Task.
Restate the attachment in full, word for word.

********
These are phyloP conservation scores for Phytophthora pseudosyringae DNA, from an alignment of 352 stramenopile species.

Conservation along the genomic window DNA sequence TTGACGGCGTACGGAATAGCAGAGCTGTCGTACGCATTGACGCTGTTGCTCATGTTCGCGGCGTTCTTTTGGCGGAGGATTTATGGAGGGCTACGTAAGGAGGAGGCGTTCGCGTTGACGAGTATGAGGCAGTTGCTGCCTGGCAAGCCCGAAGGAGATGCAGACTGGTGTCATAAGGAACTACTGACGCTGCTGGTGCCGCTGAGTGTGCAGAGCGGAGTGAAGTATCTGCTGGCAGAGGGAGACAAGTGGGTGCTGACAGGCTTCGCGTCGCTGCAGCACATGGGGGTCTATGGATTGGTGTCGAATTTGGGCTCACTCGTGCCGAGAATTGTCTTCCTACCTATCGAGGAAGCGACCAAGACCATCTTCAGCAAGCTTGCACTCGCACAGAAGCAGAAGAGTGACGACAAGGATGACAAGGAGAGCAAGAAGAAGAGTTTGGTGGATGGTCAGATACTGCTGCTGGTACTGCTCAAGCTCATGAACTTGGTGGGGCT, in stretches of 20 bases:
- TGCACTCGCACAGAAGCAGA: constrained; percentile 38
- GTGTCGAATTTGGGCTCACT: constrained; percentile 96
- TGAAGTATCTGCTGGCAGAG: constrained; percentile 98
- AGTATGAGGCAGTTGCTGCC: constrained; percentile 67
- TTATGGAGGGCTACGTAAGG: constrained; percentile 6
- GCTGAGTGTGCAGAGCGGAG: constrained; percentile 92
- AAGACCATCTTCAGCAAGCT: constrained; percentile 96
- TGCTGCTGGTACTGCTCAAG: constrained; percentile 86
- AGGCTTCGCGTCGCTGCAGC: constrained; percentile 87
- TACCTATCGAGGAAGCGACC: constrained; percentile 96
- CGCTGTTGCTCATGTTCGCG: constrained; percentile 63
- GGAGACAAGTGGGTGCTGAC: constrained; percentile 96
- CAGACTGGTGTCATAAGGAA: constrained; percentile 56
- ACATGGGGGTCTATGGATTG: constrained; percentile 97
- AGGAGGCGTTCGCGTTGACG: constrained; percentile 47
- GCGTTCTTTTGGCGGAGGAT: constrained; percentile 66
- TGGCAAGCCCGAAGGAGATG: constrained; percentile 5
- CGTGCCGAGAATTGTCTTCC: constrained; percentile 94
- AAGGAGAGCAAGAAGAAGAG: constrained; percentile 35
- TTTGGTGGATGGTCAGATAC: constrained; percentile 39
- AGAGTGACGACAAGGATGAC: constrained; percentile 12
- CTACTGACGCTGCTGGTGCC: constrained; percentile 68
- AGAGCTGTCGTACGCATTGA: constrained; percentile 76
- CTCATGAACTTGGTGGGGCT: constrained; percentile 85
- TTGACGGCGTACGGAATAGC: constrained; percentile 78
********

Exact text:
These are phyloP conservation scores for Phytophthora pseudosyringae DNA, from an alignment of 352 stramenopile species.

Conservation along the genomic window DNA sequence TTGACGGCGTACGGAATAGCAGAGCTGTCGTACGCATTGACGCTGTTGCTCATGTTCGCGGCGTTCTTTTGGCGGAGGATTTATGGAGGGCTACGTAAGGAGGAGGCGTTCGCGTTGACGAGTATGAGGCAGTTGCTGCCTGGCAAGCCCGAAGGAGATGCAGACTGGTGTCATAAGGAACTACTGACGCTGCTGGTGCCGCTGAGTGTGCAGAGCGGAGTGAAGTATCTGCTGGCAGAGGGAGACAAGTGGGTGCTGACAGGCTTCGCGTCGCTGCAGCACATGGGGGTCTATGGATTGGTGTCGAATTTGGGCTCACTCGTGCCGAGAATTGTCTTCCTACCTATCGAGGAAGCGACCAAGACCATCTTCAGCAAGCTTGCACTCGCACAGAAGCAGAAGAGTGACGACAAGGATGACAAGGAGAGCAAGAAGAAGAGTTTGGTGGATGGTCAGATACTGCTGCTGGTACTGCTCAAGCTCATGAACTTGGTGGGGCT, in stretches of 20 bases:
- TGCACTCGCACAGAAGCAGA: constrained; percentile 38
- GTGTCGAATTTGGGCTCACT: constrained; percentile 96
- TGAAGTATCTGCTGGCAGAG: constrained; percentile 98
- AGTATGAGGCAGTTGCTGCC: constrained; percentile 67
- TTATGGAGGGCTACGTAAGG: constrained; percentile 6
- GCTGAGTGTGCAGAGCGGAG: constrained; percentile 92
- AAGACCATCTTCAGCAAGCT: constrained; percentile 96
- TGCTGCTGGTACTGCTCAAG: constrained; percentile 86
- AGGCTTCGCGTCGCTGCAGC: constrained; percentile 87
- TACCTATCGAGGAAGCGACC: constrained; percentile 96
- CGCTGTTGCTCATGTTCGCG: constrained; percentile 63
- GGAGACAAGTGGGTGCTGAC: constrained; percentile 96
- CAGACTGGTGTCATAAGGAA: constrained; percentile 56
- ACATGGGGGTCTATGGATTG: constrained; percentile 97
- AGGAGGCGTTCGCGTTGACG: constrained; percentile 47
- GCGTTCTTTTGGCGGAGGAT: constrained; percentile 66
- TGGCAAGCCCGAAGGAGATG: constrained; percentile 5
- CGTGCCGAGAATTGTCTTCC: constrained; percentile 94
- AAGGAGAGCAAGAAGAAGAG: constrained; percentile 35
- TTTGGTGGATGGTCAGATAC: constrained; percentile 39
- AGAGTGACGACAAGGATGAC: constrained; percentile 12
- CTACTGACGCTGCTGGTGCC: constrained; percentile 68
- AGAGCTGTCGTACGCATTGA: constrained; percentile 76
- CTCATGAACTTGGTGGGGCT: constrained; percentile 85
- TTGACGGCGTACGGAATAGC: constrained; percentile 78